The next day we took the place. The instructor became Ostrovsky, who I think later on immigrated to Argentina. Immediately we established a fund to pay for the upkeep and here it was the Jews of Kurenets and nearby towns like Ilia, Dolhinov, Kriviczi, and Vileyka that we were able to turn to for donations for all the tools and materials we needed. So we were able to open the carpentry shop. And these are the people who studied carpentry in our establishment: Chaim son of Mendel Levin [Perished in the Holocaust], Zaev Shulman [later immigrated to Israel], David Kopilovich from Kriviczi, Natan Shulmn from Vileyka, and a guy from Ilia whose name I Cannot remember. The girls who were responsible for other activities were Chana the daughter of Naftali Alperovich [later immigrated to Israel], and Tsertl nee Alperovich the daughter of Chaim Avraham.(perished in 1942) Our duties as heads of this enterprise were to get tools, raw materials, and food supplies. We also arranged for cultural and educational instructions here.
The first project was to construct a large bureau, which was sold to the Levin family. We had a big party that day. IT was a spontaneous party, filled with humor and a roast-like atmosphere, where Mendel Alperovich was so excited by our deed that we didn't have to pay any rent. At one point I was sent to prepare for the emigration to Israel in the forest of Magenetza near town Vishnevo. When I returned home after the big fire of 1925, I found that there was a big kibbutz of trainees of the Chalutz in town. Most of them worked on rebuilding the town that had been destroyed in the fire. The first Chalutz (pioneer) who spent full-time in the preparation, which took almost two years, was trained in Solodny near Vilna, was Avraham Aharon Alperovich. He received a certificate to immigrate to Eretz Israel. After he left there was a long list of immigrants, first from Ha'Chalutz then from Hashomer Ha'Zair and so on and so on until our evil enemy, may his name be erased from memory, annihilated all that was most dear to us.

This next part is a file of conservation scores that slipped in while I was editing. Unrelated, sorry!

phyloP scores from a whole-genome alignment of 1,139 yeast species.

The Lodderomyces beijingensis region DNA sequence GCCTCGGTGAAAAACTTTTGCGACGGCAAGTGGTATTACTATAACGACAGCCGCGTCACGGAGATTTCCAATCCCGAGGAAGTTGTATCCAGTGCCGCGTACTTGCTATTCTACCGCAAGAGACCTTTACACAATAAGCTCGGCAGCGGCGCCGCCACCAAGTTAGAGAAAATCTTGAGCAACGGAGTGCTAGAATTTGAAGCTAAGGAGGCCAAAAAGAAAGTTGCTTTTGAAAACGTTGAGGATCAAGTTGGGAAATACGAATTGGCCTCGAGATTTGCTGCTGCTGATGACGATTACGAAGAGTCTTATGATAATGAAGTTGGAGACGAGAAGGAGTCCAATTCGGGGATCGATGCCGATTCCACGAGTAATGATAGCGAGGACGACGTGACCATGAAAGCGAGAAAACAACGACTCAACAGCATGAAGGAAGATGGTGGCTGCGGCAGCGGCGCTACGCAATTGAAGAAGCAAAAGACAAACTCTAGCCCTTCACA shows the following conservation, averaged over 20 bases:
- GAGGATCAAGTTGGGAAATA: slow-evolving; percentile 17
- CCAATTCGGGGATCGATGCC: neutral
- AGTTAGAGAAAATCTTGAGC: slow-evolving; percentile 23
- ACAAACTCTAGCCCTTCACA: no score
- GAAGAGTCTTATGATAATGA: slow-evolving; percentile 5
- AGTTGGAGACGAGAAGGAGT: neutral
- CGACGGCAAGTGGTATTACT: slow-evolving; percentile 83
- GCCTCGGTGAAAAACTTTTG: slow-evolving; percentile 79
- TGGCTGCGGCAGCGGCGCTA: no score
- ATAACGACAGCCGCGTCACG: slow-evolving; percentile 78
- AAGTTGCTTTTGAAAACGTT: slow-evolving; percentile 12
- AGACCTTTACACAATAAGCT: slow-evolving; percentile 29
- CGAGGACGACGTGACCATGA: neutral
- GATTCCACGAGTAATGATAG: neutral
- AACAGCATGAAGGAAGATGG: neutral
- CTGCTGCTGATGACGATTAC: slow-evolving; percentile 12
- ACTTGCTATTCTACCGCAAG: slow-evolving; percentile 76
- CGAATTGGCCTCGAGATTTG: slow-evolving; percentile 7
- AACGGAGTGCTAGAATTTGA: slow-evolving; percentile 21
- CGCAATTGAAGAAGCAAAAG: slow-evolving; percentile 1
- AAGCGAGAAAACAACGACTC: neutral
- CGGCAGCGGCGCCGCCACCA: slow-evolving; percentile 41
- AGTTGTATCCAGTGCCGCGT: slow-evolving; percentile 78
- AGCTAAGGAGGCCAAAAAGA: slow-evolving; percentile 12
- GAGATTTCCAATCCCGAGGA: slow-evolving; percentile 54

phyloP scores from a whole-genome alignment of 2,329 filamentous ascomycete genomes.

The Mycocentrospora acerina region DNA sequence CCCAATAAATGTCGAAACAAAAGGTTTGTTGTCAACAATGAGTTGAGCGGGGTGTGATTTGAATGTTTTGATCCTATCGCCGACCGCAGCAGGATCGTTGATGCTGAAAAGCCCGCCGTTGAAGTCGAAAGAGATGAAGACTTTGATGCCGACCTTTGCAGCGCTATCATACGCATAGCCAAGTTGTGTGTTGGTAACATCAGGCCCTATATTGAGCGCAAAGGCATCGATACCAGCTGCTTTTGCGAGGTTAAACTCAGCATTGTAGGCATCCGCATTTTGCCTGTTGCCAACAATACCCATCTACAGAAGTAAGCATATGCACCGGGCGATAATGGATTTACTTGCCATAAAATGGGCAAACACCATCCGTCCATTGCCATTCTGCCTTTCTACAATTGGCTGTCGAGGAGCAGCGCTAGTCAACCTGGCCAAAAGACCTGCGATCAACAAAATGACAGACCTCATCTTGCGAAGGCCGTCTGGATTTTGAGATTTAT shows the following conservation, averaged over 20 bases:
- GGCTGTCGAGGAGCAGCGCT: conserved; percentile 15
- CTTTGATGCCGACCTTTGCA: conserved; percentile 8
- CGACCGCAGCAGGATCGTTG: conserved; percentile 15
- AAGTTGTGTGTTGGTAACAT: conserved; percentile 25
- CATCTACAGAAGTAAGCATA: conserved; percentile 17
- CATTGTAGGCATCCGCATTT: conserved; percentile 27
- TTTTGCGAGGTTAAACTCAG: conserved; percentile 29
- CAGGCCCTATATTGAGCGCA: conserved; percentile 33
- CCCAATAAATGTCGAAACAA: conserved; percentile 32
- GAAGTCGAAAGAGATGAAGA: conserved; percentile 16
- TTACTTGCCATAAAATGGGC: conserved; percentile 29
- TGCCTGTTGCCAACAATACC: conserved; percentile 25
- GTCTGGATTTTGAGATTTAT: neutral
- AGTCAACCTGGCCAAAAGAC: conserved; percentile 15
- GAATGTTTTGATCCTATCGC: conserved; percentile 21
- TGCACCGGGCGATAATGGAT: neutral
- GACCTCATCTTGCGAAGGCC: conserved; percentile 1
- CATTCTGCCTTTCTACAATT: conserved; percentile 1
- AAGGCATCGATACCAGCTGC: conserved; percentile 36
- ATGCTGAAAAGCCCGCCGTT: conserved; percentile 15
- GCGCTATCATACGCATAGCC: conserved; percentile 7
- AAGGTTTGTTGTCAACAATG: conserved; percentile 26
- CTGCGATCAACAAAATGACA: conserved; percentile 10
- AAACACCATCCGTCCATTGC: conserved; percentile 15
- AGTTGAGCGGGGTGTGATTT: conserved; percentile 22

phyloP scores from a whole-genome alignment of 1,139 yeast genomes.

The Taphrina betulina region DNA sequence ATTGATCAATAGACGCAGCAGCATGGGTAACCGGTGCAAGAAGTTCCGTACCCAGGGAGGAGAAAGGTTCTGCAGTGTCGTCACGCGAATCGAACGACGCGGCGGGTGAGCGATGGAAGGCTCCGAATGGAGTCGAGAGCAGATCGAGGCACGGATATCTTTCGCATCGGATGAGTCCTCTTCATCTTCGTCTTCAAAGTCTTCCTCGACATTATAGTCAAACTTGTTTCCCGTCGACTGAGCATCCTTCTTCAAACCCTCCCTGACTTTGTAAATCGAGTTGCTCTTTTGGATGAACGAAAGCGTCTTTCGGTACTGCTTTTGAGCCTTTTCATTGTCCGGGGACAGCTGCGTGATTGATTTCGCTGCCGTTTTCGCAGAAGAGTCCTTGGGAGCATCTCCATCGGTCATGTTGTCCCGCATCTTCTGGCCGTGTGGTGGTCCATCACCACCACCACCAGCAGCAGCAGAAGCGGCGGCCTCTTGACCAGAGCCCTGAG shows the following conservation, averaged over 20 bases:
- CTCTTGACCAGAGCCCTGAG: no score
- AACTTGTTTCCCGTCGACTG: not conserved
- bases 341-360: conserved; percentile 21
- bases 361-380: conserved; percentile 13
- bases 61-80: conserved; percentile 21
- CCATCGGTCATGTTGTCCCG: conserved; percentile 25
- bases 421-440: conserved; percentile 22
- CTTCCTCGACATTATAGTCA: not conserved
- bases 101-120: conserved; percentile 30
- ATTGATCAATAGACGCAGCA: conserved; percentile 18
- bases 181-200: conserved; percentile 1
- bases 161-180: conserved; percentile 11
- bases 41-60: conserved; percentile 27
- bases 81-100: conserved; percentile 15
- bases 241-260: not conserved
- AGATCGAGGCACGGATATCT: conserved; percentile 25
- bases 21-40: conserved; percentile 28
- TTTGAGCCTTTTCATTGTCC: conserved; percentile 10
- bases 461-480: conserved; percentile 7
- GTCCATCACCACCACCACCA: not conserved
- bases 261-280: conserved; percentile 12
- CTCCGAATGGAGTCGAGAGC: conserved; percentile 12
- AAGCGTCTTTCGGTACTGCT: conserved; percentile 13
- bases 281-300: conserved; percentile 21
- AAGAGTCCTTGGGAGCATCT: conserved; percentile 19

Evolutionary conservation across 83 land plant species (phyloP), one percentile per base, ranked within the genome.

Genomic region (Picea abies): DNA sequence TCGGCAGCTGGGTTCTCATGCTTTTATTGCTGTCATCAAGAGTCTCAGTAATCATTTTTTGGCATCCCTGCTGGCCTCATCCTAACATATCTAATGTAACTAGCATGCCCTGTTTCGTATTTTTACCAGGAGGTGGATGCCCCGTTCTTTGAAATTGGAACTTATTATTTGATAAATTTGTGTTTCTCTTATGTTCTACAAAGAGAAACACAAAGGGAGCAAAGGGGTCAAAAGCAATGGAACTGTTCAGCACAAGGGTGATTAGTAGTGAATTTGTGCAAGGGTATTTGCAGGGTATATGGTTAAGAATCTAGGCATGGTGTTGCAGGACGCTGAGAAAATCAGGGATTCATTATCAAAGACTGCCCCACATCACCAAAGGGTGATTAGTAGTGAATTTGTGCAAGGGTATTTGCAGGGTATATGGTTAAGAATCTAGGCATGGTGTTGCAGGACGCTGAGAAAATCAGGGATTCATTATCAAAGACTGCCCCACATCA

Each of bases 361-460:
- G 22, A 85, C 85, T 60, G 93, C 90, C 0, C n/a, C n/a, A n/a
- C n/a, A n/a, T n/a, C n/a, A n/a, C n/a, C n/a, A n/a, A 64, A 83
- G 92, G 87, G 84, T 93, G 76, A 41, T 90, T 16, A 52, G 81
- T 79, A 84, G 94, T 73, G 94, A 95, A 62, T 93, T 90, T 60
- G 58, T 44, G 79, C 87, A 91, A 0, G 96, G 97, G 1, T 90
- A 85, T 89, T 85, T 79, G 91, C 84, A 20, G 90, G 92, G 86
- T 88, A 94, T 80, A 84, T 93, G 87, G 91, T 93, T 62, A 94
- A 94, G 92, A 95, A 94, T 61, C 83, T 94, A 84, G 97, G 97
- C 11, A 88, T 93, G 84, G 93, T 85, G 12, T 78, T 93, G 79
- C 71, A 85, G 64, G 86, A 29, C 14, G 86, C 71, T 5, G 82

From days of my early childhood, standing in front of me is the lively image of
your pure face, my father. Your blue eyes. But at the gates of death, where
you stood for many months, I didn't join you. When the killers came near our
town, I beg you, that you will run away with me to the Soviet Union, but you
said you couldn't leave your daughters, you couldn't leave Chaia, Henia, and
Duba and their families, and you stayed in the valley of death. Even today I